Despite being the swampy heart of the University of Louisiana at Lafayette, Cypress Lake’s origins have always remained somewhat of a mystery.
From rumors of the area being a home to buffalo before the land was settled, to a water reservoir in case Lafayette was bombed in World War II, the true origin of Louisiana’s most carefully managed ecosystem has been about as murky as the lake itself.
Before former UL Lafayette president Joel L. Fletcher flooded the area to create the lake in 1943, it was a commons area for students to hang out and socialize, much like the student union it sits near.
Paul Nevels, Fletcher’s grandson, wrote to Bruce Turner, Ph.D., assistant dean of special collections in Edith G. Dupre Library, last December to tell him the truth about the creation of the swamp as told by his venerated grandfather after he heard that people at the university were perpetuating a myth of the lake being created as a water reservoir for fighting fires in case of bombings during World War II.
Fletcher oversaw the flooding of the grove to create the lake. Nevels explained in the letter that his uncle, Joel Fletcher III, said Fletcher flooded the grove for the principal reason of preserving the cypress trees that inhabited the area.
Nevels wrote that both his mother and his aunt had never heard of the wartime reservoir theory.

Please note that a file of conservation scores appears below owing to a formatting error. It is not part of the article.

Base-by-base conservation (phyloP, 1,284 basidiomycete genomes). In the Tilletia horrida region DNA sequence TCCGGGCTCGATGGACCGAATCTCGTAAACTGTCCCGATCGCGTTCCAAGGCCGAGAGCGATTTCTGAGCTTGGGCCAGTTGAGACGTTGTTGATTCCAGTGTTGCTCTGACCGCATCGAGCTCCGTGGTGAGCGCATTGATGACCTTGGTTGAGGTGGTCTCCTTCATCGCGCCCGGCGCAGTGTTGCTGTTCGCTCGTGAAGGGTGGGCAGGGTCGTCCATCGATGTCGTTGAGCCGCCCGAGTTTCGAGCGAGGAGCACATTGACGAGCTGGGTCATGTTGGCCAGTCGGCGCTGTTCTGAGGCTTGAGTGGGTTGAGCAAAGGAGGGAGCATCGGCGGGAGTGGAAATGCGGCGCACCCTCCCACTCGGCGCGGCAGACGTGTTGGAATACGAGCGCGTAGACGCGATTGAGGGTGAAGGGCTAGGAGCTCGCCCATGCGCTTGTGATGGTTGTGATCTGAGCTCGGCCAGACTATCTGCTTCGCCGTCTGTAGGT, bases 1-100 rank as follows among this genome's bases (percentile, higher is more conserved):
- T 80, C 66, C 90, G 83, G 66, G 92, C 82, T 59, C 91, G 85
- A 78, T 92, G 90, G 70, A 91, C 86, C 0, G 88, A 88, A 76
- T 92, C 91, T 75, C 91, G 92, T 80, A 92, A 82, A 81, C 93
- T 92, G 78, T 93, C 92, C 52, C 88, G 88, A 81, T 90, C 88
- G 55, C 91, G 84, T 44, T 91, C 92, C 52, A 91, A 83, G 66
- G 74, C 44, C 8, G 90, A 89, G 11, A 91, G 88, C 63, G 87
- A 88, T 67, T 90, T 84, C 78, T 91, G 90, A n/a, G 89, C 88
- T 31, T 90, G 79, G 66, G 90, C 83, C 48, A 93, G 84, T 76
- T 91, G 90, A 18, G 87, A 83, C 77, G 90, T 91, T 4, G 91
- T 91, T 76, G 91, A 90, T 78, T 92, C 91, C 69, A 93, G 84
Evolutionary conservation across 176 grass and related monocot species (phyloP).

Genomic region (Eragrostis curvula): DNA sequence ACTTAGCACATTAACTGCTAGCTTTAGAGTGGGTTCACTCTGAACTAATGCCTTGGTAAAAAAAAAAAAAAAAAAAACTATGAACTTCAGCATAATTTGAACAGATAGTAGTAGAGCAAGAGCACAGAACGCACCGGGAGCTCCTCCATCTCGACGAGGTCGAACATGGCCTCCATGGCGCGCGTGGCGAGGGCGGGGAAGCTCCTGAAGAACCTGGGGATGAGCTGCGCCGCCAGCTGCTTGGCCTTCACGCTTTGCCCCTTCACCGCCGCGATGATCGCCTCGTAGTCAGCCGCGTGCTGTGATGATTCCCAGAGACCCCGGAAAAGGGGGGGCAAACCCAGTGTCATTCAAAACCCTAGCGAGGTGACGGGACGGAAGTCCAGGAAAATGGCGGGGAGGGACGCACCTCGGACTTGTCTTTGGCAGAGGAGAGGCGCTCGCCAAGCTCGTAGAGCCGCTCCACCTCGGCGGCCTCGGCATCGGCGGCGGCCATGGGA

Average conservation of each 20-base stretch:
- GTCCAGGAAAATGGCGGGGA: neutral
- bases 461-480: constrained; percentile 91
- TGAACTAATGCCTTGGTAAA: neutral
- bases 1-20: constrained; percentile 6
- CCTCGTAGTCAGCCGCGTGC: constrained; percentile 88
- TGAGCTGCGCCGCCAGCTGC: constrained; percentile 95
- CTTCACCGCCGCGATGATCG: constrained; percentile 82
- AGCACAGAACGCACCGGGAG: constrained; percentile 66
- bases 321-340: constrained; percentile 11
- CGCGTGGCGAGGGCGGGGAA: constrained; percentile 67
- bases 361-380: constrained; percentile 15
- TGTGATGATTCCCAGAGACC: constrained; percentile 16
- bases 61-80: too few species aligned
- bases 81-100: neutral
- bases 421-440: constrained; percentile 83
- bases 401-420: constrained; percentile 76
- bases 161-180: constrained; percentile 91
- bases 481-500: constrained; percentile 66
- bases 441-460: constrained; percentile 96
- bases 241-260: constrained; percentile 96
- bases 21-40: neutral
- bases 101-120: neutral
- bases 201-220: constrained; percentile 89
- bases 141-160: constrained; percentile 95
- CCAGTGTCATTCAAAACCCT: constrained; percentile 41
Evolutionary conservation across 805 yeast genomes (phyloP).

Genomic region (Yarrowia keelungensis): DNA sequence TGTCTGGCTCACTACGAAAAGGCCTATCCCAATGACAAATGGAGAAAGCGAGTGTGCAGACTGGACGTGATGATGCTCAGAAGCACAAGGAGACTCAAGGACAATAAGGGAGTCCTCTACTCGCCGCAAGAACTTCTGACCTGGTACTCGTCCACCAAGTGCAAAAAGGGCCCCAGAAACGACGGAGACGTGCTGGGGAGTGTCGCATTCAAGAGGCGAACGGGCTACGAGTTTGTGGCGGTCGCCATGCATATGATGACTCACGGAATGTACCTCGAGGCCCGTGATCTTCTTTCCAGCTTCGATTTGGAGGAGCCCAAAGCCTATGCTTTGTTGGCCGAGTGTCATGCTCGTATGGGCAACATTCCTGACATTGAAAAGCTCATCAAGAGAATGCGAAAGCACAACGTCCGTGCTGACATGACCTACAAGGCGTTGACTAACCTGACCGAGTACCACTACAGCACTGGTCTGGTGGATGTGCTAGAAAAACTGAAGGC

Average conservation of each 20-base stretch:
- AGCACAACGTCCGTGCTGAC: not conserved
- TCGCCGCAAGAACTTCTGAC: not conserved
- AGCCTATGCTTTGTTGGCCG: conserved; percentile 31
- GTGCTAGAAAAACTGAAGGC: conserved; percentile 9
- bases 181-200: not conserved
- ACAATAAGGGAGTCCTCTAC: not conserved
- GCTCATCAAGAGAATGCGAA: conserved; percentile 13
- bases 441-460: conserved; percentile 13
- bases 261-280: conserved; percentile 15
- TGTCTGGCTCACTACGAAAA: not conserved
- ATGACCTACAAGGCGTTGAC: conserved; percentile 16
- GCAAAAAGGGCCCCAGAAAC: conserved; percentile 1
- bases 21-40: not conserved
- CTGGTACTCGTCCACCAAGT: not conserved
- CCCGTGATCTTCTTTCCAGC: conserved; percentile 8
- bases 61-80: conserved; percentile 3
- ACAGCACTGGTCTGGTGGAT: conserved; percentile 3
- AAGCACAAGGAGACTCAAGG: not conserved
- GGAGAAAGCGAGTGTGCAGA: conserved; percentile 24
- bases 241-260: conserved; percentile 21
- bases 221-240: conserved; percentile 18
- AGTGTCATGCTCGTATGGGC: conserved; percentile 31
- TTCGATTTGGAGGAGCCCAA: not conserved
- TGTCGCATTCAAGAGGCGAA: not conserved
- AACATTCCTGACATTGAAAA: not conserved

Now, the lake thrives, with fish, turtles, alligators and birds all living together just a short walk from the university’s academic buildings.
So close, in fact, an alligator turtle found its way into a classroom a few weeks ago. Brad Moon, Ph.D., a biology professor at UL Lafayette, found a 50-pound alligator snapping turtle crawling along the outside of the lake. Coincidentally, he was teaching his students about turtles.
“When I came to visit the university to see if I was going to come here for my doctoral research, Cypress Lake was one of the biggest selling points, the natural beauty, the diversity of animals,” said biology doctoral student Michael Fulbright, one of Moon’s students, in a story by the university on the turtle’s escape.
Here’s a video that explores the history of Cypress Lake:
Here’s a selection of vintage photographs of Cypress Lake through the years:
This was a joint venture between Seth Dickerson and Jessica Manafi.